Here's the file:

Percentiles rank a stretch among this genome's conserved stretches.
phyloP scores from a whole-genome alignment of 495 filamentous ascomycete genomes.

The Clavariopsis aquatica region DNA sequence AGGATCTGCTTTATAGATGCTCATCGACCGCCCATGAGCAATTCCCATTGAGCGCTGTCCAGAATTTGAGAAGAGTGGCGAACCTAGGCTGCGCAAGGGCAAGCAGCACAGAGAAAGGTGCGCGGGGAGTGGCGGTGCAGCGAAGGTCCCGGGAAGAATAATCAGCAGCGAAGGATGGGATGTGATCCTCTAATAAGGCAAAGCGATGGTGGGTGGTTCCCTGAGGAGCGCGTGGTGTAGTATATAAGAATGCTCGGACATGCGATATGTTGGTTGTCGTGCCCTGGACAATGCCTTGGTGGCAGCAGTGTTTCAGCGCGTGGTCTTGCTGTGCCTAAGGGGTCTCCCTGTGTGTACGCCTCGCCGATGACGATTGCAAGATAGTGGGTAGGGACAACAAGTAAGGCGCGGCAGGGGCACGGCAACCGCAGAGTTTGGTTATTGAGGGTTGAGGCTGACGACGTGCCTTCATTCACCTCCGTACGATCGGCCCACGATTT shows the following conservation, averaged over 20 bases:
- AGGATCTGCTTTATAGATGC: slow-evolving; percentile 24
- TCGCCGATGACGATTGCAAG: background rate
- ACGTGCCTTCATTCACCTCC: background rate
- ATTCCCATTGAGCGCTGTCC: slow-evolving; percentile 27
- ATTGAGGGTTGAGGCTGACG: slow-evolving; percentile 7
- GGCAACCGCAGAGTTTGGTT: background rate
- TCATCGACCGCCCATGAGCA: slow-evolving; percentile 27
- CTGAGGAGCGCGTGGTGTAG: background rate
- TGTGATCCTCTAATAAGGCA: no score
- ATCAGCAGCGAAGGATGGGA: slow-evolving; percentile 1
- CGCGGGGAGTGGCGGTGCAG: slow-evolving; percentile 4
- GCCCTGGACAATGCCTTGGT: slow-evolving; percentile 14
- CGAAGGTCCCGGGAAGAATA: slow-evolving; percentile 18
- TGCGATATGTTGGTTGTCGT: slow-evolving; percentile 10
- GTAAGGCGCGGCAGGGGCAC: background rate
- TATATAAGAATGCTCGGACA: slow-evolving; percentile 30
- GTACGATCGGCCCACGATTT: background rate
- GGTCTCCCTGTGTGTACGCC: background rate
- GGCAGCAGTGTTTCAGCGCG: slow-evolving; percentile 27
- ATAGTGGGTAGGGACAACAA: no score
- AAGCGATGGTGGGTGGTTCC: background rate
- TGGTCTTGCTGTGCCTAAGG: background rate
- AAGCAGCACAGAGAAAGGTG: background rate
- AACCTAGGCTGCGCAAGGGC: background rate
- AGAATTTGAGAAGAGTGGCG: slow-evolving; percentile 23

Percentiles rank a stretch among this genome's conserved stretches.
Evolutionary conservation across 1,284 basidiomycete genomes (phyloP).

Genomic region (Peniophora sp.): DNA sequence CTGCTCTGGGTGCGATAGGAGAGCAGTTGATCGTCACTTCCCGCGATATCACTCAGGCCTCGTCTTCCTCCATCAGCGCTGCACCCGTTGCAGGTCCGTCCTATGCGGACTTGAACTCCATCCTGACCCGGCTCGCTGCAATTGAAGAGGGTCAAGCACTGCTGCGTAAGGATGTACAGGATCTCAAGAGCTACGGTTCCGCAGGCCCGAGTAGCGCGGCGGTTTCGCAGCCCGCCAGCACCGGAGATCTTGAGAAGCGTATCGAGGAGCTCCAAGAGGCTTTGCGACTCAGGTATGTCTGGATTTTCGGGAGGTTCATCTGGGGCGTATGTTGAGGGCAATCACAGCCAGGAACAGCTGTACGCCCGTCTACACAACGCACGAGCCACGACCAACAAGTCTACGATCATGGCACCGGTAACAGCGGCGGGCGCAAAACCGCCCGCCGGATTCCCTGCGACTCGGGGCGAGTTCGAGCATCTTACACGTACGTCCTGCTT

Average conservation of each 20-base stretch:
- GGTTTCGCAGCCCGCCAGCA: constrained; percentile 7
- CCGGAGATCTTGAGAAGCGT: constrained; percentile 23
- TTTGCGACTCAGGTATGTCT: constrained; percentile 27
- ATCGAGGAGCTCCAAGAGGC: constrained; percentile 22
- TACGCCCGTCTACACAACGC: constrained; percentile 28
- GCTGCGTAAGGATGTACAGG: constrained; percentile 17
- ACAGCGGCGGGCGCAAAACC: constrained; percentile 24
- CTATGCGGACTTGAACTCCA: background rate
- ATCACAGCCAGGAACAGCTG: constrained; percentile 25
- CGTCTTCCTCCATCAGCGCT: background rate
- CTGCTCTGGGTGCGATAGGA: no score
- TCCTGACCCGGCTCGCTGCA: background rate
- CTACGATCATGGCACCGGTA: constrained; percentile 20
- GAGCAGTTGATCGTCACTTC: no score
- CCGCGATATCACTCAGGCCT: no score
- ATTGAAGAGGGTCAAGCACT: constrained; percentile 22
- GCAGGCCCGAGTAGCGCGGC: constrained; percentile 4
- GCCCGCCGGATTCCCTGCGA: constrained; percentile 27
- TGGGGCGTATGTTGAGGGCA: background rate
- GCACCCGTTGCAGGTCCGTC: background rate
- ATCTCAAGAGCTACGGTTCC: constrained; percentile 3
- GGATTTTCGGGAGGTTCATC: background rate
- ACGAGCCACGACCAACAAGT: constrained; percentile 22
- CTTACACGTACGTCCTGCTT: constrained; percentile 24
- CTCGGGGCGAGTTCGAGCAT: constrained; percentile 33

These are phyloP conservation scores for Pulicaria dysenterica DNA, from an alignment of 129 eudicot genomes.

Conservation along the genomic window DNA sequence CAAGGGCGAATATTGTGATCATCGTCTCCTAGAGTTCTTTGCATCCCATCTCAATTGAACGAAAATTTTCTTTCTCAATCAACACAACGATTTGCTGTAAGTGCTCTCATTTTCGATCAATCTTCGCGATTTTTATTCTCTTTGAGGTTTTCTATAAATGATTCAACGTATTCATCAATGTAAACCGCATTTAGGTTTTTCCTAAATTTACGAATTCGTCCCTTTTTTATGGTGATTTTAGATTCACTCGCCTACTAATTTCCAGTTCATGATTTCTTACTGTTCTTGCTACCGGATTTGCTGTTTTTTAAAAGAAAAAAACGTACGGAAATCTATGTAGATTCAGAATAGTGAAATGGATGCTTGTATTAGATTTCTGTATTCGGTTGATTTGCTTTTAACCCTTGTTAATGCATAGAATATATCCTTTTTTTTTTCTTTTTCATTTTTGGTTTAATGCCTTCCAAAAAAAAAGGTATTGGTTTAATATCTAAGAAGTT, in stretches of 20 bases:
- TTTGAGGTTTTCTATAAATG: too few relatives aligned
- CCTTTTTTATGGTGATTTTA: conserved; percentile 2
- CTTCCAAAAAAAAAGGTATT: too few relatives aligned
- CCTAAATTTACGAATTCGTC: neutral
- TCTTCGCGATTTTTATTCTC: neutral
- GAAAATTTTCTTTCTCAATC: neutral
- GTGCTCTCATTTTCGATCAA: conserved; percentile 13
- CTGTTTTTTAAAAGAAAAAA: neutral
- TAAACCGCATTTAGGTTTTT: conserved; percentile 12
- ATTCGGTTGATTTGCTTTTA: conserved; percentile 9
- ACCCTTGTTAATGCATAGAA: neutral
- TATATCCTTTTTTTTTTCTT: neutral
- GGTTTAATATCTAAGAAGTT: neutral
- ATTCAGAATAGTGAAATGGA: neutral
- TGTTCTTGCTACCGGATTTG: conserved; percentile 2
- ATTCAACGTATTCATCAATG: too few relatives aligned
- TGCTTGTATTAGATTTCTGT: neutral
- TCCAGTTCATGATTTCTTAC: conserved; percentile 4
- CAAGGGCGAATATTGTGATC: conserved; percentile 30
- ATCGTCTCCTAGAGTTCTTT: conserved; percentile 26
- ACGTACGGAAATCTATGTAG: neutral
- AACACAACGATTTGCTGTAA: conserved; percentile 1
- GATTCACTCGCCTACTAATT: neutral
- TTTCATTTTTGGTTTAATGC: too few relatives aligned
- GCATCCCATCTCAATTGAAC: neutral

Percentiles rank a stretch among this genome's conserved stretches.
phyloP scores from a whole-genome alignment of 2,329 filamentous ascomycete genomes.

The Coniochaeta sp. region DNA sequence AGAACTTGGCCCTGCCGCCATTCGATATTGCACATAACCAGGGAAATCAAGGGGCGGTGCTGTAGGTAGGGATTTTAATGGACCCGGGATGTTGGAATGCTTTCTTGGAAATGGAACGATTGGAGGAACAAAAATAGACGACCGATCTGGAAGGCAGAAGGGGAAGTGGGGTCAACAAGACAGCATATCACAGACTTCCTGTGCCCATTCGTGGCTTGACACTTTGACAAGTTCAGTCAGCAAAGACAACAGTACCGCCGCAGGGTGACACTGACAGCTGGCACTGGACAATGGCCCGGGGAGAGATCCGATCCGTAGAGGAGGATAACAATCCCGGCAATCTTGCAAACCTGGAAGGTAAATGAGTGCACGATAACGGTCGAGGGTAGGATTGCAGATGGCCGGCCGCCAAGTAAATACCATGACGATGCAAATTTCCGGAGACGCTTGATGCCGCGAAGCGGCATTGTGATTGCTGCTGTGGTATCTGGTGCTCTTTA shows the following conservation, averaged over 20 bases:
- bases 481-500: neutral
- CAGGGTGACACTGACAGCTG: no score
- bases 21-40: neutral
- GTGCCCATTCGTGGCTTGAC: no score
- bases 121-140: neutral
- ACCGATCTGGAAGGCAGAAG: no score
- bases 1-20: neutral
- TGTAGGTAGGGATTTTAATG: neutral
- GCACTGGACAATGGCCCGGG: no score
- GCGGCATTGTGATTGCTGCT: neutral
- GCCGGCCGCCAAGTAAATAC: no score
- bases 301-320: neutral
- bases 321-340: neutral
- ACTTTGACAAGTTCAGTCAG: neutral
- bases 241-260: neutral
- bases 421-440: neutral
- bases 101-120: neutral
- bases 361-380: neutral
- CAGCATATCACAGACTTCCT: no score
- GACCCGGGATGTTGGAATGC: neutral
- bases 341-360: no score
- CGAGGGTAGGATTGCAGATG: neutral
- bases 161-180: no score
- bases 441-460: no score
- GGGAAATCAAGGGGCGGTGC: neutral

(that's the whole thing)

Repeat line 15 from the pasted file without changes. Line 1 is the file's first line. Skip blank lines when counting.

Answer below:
- GCCCTGGACAATGCCTTGGT: slow-evolving; percentile 14